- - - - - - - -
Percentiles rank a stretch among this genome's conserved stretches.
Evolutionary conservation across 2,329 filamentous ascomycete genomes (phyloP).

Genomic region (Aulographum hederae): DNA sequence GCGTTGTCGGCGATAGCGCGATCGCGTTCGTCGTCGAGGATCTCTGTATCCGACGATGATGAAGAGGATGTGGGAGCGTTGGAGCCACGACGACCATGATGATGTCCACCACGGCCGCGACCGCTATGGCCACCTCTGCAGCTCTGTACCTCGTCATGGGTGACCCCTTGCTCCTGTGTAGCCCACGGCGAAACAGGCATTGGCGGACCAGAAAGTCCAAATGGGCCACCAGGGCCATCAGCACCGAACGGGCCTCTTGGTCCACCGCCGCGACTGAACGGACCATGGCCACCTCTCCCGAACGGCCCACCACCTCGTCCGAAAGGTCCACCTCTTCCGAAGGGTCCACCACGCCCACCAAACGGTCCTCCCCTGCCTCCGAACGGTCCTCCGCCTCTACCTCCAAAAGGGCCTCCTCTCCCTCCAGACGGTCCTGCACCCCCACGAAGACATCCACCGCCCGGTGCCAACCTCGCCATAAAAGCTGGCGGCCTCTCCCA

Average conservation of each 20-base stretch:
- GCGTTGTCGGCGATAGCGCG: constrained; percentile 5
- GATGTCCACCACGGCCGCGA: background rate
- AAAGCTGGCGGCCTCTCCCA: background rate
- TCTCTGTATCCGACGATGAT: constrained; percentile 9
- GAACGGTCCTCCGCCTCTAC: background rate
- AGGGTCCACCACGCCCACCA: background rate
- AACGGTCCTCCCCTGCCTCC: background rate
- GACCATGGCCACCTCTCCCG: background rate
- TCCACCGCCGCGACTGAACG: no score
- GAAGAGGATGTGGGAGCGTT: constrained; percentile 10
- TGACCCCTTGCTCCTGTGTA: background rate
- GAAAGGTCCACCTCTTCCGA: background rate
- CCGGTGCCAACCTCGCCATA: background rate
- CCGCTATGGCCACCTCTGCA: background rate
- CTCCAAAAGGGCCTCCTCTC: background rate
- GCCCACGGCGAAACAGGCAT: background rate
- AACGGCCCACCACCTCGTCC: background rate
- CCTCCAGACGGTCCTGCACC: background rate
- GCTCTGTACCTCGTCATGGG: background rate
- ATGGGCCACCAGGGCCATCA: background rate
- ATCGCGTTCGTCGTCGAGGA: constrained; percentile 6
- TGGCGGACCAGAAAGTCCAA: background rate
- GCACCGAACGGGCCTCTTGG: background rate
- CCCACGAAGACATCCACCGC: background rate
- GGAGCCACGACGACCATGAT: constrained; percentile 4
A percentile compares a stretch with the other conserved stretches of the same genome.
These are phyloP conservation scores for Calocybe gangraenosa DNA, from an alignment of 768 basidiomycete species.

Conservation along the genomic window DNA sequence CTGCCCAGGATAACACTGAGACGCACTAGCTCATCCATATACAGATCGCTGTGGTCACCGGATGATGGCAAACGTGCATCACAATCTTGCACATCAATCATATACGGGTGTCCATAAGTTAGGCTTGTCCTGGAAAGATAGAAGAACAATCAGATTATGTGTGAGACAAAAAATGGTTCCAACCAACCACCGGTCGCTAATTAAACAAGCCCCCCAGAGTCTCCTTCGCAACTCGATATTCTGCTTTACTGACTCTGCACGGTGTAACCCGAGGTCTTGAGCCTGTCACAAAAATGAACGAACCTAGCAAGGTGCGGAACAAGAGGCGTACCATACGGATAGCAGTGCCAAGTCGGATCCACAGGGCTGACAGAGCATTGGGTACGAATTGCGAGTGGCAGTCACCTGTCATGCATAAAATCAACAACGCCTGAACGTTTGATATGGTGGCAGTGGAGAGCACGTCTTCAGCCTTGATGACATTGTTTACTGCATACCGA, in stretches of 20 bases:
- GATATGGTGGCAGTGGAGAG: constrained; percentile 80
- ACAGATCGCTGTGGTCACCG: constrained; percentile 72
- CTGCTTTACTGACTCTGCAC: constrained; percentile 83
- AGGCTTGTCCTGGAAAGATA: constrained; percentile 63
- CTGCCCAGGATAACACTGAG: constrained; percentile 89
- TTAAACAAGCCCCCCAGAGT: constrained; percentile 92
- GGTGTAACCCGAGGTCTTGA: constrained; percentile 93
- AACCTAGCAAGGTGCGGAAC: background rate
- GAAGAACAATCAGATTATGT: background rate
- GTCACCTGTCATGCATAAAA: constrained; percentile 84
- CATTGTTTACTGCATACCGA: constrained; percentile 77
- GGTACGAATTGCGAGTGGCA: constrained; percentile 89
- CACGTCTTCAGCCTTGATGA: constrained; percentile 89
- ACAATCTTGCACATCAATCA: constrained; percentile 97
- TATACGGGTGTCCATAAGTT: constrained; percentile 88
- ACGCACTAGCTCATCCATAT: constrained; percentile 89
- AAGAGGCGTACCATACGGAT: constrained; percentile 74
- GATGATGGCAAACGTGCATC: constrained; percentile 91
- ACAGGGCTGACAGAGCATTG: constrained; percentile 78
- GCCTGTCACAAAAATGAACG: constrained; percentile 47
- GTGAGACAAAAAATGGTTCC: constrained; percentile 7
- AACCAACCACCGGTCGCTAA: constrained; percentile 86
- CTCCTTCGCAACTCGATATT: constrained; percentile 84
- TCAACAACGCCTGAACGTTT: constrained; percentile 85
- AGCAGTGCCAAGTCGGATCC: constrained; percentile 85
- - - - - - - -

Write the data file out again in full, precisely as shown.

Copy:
Percentiles rank a stretch among this genome's conserved stretches.
Evolutionary conservation across 2,329 filamentous ascomycete genomes (phyloP).

Genomic region (Aulographum hederae): DNA sequence GCGTTGTCGGCGATAGCGCGATCGCGTTCGTCGTCGAGGATCTCTGTATCCGACGATGATGAAGAGGATGTGGGAGCGTTGGAGCCACGACGACCATGATGATGTCCACCACGGCCGCGACCGCTATGGCCACCTCTGCAGCTCTGTACCTCGTCATGGGTGACCCCTTGCTCCTGTGTAGCCCACGGCGAAACAGGCATTGGCGGACCAGAAAGTCCAAATGGGCCACCAGGGCCATCAGCACCGAACGGGCCTCTTGGTCCACCGCCGCGACTGAACGGACCATGGCCACCTCTCCCGAACGGCCCACCACCTCGTCCGAAAGGTCCACCTCTTCCGAAGGGTCCACCACGCCCACCAAACGGTCCTCCCCTGCCTCCGAACGGTCCTCCGCCTCTACCTCCAAAAGGGCCTCCTCTCCCTCCAGACGGTCCTGCACCCCCACGAAGACATCCACCGCCCGGTGCCAACCTCGCCATAAAAGCTGGCGGCCTCTCCCA

Average conservation of each 20-base stretch:
- GCGTTGTCGGCGATAGCGCG: constrained; percentile 5
- GATGTCCACCACGGCCGCGA: background rate
- AAAGCTGGCGGCCTCTCCCA: background rate
- TCTCTGTATCCGACGATGAT: constrained; percentile 9
- GAACGGTCCTCCGCCTCTAC: background rate
- AGGGTCCACCACGCCCACCA: background rate
- AACGGTCCTCCCCTGCCTCC: background rate
- GACCATGGCCACCTCTCCCG: background rate
- TCCACCGCCGCGACTGAACG: no score
- GAAGAGGATGTGGGAGCGTT: constrained; percentile 10
- TGACCCCTTGCTCCTGTGTA: background rate
- GAAAGGTCCACCTCTTCCGA: background rate
- CCGGTGCCAACCTCGCCATA: background rate
- CCGCTATGGCCACCTCTGCA: background rate
- CTCCAAAAGGGCCTCCTCTC: background rate
- GCCCACGGCGAAACAGGCAT: background rate
- AACGGCCCACCACCTCGTCC: background rate
- CCTCCAGACGGTCCTGCACC: background rate
- GCTCTGTACCTCGTCATGGG: background rate
- ATGGGCCACCAGGGCCATCA: background rate
- ATCGCGTTCGTCGTCGAGGA: constrained; percentile 6
- TGGCGGACCAGAAAGTCCAA: background rate
- GCACCGAACGGGCCTCTTGG: background rate
- CCCACGAAGACATCCACCGC: background rate
- GGAGCCACGACGACCATGAT: constrained; percentile 4
A percentile compares a stretch with the other conserved stretches of the same genome.
These are phyloP conservation scores for Calocybe gangraenosa DNA, from an alignment of 768 basidiomycete species.

Conservation along the genomic window DNA sequence CTGCCCAGGATAACACTGAGACGCACTAGCTCATCCATATACAGATCGCTGTGGTCACCGGATGATGGCAAACGTGCATCACAATCTTGCACATCAATCATATACGGGTGTCCATAAGTTAGGCTTGTCCTGGAAAGATAGAAGAACAATCAGATTATGTGTGAGACAAAAAATGGTTCCAACCAACCACCGGTCGCTAATTAAACAAGCCCCCCAGAGTCTCCTTCGCAACTCGATATTCTGCTTTACTGACTCTGCACGGTGTAACCCGAGGTCTTGAGCCTGTCACAAAAATGAACGAACCTAGCAAGGTGCGGAACAAGAGGCGTACCATACGGATAGCAGTGCCAAGTCGGATCCACAGGGCTGACAGAGCATTGGGTACGAATTGCGAGTGGCAGTCACCTGTCATGCATAAAATCAACAACGCCTGAACGTTTGATATGGTGGCAGTGGAGAGCACGTCTTCAGCCTTGATGACATTGTTTACTGCATACCGA, in stretches of 20 bases:
- GATATGGTGGCAGTGGAGAG: constrained; percentile 80
- ACAGATCGCTGTGGTCACCG: constrained; percentile 72
- CTGCTTTACTGACTCTGCAC: constrained; percentile 83
- AGGCTTGTCCTGGAAAGATA: constrained; percentile 63
- CTGCCCAGGATAACACTGAG: constrained; percentile 89
- TTAAACAAGCCCCCCAGAGT: constrained; percentile 92
- GGTGTAACCCGAGGTCTTGA: constrained; percentile 93
- AACCTAGCAAGGTGCGGAAC: background rate
- GAAGAACAATCAGATTATGT: background rate
- GTCACCTGTCATGCATAAAA: constrained; percentile 84
- CATTGTTTACTGCATACCGA: constrained; percentile 77
- GGTACGAATTGCGAGTGGCA: constrained; percentile 89
- CACGTCTTCAGCCTTGATGA: constrained; percentile 89
- ACAATCTTGCACATCAATCA: constrained; percentile 97
- TATACGGGTGTCCATAAGTT: constrained; percentile 88
- ACGCACTAGCTCATCCATAT: constrained; percentile 89
- AAGAGGCGTACCATACGGAT: constrained; percentile 74
- GATGATGGCAAACGTGCATC: constrained; percentile 91
- ACAGGGCTGACAGAGCATTG: constrained; percentile 78
- GCCTGTCACAAAAATGAACG: constrained; percentile 47
- GTGAGACAAAAAATGGTTCC: constrained; percentile 7
- AACCAACCACCGGTCGCTAA: constrained; percentile 86
- CTCCTTCGCAACTCGATATT: constrained; percentile 84
- TCAACAACGCCTGAACGTTT: constrained; percentile 85
- AGCAGTGCCAAGTCGGATCC: constrained; percentile 85